In the first months after birth, SGA infants prioritize the recovery of lean mass to that of fat mass and of bone mineral content. Soluble Pref-1 is thought to reduce adipogenesis as well as bone formation by inhibiting the differentiation of multipotent mesenchymal cells into adipocytes, chondrocytes, and osteoblasts (5,9,10). Here, we show that Pref-1 is abundantly present in the circulation of the human fetus and that SGA fetuses have higher Pref-1 levels than do AGA control subjects.
Growth restraint in early life is a major risk factor for diabetes in later life (11,12). Our finding that fetal growth restraint is associated with markedly high Pref-1 levels suggests that Pref-1 may be among the mediators of a reduced adipocyte differentiation in growth-restrained fetuses, and thus of a reduction in their life-long lipid-storage capacity and also of their adult vulnerability to metabolic disease, once lipid storage becomes an issue.
In conclusion, Pref-1 is abundantly present in the circulation of the human fetus and is likely to be of fetal rather than maternal or placental origin. Circulating Pref-1 levels are higher in SGA than in AGA fetuses.
This study was supported by a grant from the Ministerio de Ciencia e Innovación, Instituto de Salud Carlos III (PI08/0443). F.d.Z. is a clinical investigator supported by the Clinical Research Council of the Leuven University Hospitals and by the University of Leuven (OT-04-35). G.S. is a predoctoral investigator of Fondo de Investigación Sanitaria, Instituto de Salud Carlos III (FI06/00425). A.L.-B. is a clinical investigator of the I3 Fund for Scientific Research (Ministry of Science and Innovation, Madrid, Spain).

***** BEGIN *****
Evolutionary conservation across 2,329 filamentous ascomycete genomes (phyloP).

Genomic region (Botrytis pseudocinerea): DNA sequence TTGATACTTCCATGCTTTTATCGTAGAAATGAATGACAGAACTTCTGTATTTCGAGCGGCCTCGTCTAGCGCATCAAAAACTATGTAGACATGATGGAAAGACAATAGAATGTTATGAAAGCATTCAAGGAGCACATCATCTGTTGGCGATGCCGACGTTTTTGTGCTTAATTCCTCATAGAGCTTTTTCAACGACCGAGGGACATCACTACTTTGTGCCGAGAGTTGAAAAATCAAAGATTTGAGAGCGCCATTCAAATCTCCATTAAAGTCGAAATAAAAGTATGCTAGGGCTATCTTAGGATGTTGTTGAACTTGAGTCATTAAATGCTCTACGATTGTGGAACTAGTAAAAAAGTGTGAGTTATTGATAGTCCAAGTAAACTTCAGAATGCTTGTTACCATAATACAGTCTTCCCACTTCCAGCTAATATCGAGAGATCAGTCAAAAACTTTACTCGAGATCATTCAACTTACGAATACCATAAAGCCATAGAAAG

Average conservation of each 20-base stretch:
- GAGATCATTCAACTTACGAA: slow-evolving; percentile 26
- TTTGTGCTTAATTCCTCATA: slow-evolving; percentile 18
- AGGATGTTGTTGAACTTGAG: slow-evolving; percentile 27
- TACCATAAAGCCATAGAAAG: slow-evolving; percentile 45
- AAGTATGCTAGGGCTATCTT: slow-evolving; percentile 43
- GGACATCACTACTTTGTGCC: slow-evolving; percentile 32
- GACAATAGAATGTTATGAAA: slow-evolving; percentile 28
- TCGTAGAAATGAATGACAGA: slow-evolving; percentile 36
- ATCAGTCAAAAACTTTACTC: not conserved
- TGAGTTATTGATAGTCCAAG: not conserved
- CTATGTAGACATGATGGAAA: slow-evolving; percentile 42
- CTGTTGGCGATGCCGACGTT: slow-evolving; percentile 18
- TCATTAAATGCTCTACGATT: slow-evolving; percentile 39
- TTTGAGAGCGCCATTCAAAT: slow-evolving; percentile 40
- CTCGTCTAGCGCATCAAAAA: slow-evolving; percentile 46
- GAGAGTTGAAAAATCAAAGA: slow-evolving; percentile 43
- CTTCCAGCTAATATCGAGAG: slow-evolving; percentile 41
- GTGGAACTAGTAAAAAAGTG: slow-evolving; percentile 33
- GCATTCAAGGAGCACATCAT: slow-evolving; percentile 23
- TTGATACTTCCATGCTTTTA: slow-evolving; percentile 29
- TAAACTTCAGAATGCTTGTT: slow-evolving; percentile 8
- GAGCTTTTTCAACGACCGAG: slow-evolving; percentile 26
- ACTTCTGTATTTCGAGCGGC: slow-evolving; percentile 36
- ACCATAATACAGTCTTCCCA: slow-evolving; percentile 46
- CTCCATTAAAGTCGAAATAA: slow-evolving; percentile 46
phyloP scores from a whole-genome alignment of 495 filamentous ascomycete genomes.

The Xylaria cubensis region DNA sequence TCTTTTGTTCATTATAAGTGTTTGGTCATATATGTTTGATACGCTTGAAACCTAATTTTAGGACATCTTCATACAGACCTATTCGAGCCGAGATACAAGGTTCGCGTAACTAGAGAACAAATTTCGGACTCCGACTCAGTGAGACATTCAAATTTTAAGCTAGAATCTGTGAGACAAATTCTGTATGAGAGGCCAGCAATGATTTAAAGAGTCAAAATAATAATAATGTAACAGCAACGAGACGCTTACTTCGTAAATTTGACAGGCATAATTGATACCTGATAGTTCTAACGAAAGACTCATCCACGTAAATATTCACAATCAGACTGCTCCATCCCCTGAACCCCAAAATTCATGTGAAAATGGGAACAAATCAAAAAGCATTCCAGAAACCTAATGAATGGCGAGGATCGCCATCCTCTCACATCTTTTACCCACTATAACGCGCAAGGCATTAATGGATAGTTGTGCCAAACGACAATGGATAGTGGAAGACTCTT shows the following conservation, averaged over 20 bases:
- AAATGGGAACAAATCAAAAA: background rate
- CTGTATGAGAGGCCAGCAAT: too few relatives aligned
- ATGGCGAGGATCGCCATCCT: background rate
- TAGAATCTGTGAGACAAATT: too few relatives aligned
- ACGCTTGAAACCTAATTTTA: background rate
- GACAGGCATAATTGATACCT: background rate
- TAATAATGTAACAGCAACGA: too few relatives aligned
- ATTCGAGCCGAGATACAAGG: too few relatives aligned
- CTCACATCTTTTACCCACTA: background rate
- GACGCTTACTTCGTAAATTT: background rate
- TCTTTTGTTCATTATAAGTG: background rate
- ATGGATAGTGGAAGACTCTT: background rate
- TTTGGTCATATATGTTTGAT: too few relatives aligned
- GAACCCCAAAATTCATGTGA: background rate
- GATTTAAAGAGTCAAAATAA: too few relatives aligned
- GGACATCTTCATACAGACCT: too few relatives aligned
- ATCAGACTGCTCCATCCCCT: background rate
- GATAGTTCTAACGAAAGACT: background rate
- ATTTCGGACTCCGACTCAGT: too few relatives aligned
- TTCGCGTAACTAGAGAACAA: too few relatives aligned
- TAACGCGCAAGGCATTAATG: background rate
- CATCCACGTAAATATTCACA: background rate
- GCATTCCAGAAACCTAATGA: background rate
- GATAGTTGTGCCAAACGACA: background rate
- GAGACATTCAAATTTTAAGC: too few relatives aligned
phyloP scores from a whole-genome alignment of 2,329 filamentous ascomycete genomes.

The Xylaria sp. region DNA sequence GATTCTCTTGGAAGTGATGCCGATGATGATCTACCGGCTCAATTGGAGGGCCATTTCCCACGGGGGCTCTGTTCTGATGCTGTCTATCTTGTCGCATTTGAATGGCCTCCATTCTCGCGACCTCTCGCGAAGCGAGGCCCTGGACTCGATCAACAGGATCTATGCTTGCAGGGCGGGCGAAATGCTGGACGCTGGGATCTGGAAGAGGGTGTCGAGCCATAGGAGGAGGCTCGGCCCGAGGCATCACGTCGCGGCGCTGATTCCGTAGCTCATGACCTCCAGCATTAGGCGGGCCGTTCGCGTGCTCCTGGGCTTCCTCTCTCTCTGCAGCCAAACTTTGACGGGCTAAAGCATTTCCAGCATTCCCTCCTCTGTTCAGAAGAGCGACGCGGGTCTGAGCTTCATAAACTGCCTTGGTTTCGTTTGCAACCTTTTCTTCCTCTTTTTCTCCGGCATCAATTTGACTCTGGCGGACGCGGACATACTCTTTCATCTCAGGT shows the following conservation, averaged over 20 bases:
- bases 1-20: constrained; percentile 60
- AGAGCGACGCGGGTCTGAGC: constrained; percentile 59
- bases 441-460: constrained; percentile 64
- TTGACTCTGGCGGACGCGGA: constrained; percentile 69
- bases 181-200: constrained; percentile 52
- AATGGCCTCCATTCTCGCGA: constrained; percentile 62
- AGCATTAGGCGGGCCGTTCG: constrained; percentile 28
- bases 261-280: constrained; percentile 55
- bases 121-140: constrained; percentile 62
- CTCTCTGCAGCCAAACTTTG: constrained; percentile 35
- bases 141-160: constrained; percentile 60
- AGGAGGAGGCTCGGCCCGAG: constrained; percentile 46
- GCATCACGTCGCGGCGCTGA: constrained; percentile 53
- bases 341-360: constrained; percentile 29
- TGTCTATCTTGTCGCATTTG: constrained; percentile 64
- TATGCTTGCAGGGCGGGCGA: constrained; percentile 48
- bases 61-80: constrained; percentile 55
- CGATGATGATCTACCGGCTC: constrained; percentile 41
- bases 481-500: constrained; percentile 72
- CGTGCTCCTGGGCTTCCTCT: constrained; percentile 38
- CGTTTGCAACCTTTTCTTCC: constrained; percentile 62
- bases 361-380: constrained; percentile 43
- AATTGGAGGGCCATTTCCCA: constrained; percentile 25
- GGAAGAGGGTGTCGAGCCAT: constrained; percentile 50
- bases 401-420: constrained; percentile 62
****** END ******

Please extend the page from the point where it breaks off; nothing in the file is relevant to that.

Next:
No potential conflicts of interest relevant to this article were reported.
F.d.Z. wrote the manuscript. M.D. researched data and reviewed and edited the manuscript. G.S. researched data and contributed to discussion. A.M.-A. and D.S.-I. researched data. A.L.-B. and L.I. contributed to discussion and reviewed and edited the manuscript. L.I. is the guarantor of this work and, as such, had full access to all the data in the study and takes responsibility for the integrity of the data and the accuracy of the data analysis.
The authors thank Luis del Río, MD, and Silvana di Gregorio, MD, from Centro Médico CETIR, Barcelona, Spain, for performing the absorptiometry measurements.